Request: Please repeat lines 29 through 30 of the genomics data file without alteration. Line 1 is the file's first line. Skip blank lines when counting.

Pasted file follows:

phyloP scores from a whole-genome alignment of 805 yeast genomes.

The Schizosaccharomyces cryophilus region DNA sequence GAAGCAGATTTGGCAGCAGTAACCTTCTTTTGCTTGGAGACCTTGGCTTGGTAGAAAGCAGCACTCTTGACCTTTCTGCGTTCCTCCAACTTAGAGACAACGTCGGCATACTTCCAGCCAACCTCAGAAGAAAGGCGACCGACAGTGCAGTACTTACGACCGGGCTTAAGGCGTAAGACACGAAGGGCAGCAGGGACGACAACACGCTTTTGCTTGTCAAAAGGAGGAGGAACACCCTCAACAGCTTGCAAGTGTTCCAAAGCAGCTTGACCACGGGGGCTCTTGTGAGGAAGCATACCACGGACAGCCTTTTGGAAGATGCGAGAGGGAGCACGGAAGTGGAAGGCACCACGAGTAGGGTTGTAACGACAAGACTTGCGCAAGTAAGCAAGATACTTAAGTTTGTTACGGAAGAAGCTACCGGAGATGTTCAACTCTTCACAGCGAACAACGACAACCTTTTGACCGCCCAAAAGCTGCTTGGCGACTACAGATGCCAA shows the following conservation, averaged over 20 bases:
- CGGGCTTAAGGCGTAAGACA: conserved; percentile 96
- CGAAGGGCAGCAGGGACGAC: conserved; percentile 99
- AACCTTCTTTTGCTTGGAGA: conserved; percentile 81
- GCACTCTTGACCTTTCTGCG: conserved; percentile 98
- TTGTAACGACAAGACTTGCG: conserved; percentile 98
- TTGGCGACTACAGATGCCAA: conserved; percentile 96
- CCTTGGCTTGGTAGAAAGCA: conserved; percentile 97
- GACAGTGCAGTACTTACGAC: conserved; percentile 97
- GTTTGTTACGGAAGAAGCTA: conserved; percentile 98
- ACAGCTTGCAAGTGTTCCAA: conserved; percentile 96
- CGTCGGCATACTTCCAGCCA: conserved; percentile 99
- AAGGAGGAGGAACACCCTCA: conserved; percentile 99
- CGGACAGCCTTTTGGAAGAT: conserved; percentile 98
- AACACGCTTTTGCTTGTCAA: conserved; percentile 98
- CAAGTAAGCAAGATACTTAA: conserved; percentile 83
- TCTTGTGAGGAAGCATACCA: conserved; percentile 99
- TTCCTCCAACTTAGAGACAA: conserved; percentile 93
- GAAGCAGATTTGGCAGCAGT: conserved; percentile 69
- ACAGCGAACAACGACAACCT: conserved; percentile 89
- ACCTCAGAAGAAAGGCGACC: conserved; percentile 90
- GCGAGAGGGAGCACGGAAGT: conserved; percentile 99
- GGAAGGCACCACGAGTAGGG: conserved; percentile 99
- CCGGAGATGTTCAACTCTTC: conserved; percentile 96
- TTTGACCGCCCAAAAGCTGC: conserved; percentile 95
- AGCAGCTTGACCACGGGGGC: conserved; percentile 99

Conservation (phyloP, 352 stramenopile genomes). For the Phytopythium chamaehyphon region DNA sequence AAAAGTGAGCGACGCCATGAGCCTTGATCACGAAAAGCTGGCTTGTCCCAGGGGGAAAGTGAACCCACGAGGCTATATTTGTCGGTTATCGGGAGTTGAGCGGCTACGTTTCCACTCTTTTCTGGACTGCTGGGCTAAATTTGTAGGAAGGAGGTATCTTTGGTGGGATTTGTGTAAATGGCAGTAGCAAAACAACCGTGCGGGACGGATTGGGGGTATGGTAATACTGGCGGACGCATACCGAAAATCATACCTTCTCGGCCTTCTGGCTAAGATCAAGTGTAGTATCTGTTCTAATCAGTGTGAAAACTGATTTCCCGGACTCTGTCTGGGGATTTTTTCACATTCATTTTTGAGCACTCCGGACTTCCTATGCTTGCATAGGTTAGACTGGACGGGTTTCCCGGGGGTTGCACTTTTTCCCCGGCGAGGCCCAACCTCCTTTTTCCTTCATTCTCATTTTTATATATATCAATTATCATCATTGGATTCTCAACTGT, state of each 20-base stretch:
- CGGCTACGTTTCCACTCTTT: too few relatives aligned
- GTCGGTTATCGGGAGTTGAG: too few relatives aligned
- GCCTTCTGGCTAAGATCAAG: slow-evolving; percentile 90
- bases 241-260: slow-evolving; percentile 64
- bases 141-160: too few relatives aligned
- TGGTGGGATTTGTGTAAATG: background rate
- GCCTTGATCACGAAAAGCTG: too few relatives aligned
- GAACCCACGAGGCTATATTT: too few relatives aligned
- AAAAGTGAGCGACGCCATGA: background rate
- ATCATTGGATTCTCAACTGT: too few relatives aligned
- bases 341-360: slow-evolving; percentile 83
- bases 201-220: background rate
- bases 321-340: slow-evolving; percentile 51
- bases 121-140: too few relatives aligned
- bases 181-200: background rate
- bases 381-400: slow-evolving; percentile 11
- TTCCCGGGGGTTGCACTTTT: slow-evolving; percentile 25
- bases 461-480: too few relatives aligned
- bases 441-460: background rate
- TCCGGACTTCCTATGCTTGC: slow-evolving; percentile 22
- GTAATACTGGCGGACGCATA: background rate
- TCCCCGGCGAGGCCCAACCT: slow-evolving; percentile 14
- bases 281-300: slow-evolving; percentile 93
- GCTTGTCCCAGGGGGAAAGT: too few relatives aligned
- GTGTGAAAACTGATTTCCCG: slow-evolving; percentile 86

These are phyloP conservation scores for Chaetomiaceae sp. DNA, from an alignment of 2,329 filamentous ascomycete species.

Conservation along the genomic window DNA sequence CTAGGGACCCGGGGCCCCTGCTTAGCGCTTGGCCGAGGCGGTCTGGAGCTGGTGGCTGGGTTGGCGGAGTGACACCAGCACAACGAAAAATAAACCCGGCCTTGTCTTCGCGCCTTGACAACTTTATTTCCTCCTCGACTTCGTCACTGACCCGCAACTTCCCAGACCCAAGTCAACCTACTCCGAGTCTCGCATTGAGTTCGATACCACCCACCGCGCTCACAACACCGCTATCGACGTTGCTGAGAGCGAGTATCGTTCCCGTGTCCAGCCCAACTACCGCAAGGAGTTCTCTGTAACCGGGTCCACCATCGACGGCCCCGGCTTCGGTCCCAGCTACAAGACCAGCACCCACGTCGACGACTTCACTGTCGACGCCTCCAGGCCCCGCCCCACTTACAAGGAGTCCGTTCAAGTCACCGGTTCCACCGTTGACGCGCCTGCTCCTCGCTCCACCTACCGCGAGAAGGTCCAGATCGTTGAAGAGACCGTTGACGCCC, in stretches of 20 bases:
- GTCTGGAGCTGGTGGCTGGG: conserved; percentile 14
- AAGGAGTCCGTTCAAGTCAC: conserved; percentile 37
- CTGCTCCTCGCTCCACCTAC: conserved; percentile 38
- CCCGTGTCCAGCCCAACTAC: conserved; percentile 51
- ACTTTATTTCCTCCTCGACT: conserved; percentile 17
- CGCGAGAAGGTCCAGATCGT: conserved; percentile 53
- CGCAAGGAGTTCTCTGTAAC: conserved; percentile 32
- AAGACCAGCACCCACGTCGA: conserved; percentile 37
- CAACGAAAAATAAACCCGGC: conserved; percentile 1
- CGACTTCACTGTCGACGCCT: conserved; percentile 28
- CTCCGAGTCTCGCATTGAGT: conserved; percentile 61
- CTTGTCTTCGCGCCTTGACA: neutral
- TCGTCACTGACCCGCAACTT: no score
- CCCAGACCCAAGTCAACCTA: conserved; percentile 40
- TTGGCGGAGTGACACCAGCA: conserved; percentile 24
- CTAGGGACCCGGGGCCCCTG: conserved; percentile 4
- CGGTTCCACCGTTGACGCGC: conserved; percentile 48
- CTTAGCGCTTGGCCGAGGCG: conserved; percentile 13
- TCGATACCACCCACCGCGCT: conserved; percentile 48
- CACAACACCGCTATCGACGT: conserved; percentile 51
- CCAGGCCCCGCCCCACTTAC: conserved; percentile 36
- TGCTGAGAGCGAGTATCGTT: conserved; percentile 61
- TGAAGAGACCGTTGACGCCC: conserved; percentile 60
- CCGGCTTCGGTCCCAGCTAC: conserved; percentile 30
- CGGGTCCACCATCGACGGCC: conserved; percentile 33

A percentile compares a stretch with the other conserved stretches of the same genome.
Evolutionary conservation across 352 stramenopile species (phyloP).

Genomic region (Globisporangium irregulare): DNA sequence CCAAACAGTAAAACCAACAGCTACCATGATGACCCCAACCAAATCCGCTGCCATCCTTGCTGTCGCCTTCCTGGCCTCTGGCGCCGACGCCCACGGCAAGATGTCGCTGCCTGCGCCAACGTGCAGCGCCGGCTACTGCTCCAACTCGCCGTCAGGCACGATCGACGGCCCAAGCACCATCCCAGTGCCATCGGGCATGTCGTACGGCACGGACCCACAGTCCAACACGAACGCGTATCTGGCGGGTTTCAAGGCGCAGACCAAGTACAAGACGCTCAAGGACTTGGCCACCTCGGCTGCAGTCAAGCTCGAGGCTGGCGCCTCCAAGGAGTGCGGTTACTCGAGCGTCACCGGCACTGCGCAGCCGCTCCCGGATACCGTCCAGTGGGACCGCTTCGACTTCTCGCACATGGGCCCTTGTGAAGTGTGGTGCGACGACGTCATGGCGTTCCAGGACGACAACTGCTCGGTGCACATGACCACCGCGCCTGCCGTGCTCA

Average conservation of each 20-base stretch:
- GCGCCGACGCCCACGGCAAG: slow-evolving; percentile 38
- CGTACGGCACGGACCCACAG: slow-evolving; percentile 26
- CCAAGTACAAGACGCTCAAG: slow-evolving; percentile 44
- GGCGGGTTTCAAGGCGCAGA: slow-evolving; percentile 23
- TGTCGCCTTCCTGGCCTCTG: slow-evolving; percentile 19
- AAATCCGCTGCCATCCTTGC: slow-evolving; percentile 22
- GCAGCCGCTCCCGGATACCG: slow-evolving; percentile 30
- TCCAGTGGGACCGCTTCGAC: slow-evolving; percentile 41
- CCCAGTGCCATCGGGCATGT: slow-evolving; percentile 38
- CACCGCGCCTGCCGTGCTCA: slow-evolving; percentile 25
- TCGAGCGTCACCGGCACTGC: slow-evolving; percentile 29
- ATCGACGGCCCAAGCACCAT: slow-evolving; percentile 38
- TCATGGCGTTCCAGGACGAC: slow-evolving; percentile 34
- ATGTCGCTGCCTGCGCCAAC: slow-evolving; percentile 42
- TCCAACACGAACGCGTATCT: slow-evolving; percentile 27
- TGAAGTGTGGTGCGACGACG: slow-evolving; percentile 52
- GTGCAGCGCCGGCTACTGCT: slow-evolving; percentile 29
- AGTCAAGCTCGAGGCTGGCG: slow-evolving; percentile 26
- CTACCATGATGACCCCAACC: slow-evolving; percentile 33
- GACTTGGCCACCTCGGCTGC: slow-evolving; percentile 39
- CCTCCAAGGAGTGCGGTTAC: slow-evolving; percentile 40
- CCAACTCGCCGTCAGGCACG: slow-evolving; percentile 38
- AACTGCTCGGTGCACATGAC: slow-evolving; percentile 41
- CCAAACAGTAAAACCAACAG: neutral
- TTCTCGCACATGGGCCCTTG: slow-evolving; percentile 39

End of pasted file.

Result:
- CGGCTACGTTTCCACTCTTT: too few relatives aligned
- GTCGGTTATCGGGAGTTGAG: too few relatives aligned